April 8, 2010— -- Google may be in the business of search, but one of its newest features could save lives.
Starting last week, Google searches related to suicide started appearing with a message guiding users to the toll-free number for the National Suicide Prevention Lifeline. The number is 1-800-273-8255.
Triggered by searches such as "I want to die" or "ways to commit suicide," the number is listed next to an icon of a red telephone, at the top of the search results.
Google said it was the second time the company had included supportive messaging in search results.
A couple of months ago, at the suggestion of a Google user, the Mountain View, Calif. company started displaying the hotline for the American Association of Poison Control Centers after searches for "poison emergency." (If you try it you'll see the poison control number: 1-800-222-1222.)
Jamie Yood, a Google spokesman, said the company received a comment from a mother who said she turned to Google when her child swallowed something she thought was poisonous. But it took her a while to find the emergency phone number that she needed, Yood said.
"It got some people thinking over here that [it] should be front and center," he said. "At the time of an emergency, we should make sure that information is readily available."
After adding the poison emergency feature, Yood said, some Googlers started thinking about other health emergencies for which they could provide quick help.
They reached out to the National Suicide Prevention Lifeline and then figured out which queries would prompt the lifeline information.
He said they tried to pick searches that indicated an immediate health crisis, instead of searches for general, less urgent information. So not all suicide-related searches prompt the message. While "suicidal thoughts" and "how to kill myself" activate the lifeline, "ways to kill myself" and "I want to end my life" do not.
"We basically think that when someone is in a suicidal crisis or emotional distress, they might benefit from calling the suicide prevention hotline," he said.
Yood said these two health-related opportunities immediately made sense to Google, but they're exploring other possibilities that might also make sense.
Google Suicide Search Increases National Hotline's Call Volume
The Google feature has already increased traffic to the suicide prevention hotline by 10 percent, said John Draper, the project director for the National Suicide Prevention Lifeline.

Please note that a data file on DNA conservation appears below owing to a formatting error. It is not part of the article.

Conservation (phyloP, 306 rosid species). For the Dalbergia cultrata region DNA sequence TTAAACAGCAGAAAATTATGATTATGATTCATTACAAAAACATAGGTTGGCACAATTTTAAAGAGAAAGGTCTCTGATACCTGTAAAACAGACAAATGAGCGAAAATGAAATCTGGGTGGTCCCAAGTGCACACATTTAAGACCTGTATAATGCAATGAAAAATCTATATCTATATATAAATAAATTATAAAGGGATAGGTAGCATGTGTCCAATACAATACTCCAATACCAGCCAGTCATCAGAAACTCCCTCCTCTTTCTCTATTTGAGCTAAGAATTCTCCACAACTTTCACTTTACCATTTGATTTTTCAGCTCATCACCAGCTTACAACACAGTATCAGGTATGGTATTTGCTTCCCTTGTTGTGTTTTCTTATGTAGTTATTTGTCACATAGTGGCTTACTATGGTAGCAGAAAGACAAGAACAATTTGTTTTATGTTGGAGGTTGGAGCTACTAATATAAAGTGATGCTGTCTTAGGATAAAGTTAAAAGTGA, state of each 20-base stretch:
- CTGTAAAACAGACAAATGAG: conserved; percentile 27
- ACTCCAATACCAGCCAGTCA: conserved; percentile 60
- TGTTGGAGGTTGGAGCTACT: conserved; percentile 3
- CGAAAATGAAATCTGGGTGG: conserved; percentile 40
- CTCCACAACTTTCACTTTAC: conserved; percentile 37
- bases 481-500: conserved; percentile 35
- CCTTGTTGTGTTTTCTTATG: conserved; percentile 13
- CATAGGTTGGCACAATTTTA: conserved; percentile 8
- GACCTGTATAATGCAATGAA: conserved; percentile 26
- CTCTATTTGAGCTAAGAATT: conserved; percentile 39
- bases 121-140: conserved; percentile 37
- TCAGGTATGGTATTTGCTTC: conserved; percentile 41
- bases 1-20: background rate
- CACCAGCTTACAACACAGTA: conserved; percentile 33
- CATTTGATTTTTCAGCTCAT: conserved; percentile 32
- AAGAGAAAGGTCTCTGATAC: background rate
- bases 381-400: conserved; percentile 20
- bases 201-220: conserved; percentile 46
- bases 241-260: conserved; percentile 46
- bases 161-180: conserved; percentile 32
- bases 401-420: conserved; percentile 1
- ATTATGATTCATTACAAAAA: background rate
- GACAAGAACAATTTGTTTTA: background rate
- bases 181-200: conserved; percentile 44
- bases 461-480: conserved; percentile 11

"This is an extra 700 people that we could attribute at least in part to what Google is doing," he said.
Recognizing the power of the Internet, he said, the lifeline already had a relationship with Google. Through the company's Google Grants in-kind donation program, the lifeline was able to promote its Web site and hotline next to suicide-related search results.
Nicky Yates, the lifeline's online communications manager, said the messages were a helpful resource for people searching news items related to suicides.
"We really recognize the impact that Google has, in the world of people searching for health information," said Draper, adding that the organization was very excited when Google contacted them about the new suicide search feature. "Any significant Internet presence makes a big difference in terms of reaching people who could be at risk for suicide."
He also said that media reports tend to skew the overall perception of suicide.
"What tends to happen more often than not is there's much more reporting about suicides and dying," Draper said. But the more common scenario is that people contemplate suicide, get help and ultimately don't kill themselves, he said. "No one is hearing those stories."
He said that realization prompted the lifeline to launch a Web site to counter that lopsided online impression. The Lifeline Gallery is an online repository of hundreds of personal stories of hope and recovery, he said.
A 2008, a study published in the British Medical Journal suggested that the Internet may play a role in whether people attempt suicide and how successful they are.
The British researchers used a variety of search engines, such as Google and Yahoo, to search for suicide methods. They found that the sites the "encouraged, promoted, facilitated" or described suicide methods tended to surface at the top (and, therefore, were more easily accessed). Sites that discouraged suicide or offered support tended to be at the bottom of the list, the study said.
Facebook, Twitter Respond to Potentially Suicidal Messages
But some recent partnerships with social media companies attempt to use the Internet to play a positive role in suicide emergencies.
For example, she said that if someone tweets a suicidal-sounding message, Twitter might direct message to them with the suicide prevention hotline. If Facebook notices a suicidal message on someone's wall, it sends the user a similar message.
"It's very encouraging to see platforms taking a much more active role in this," said Yates.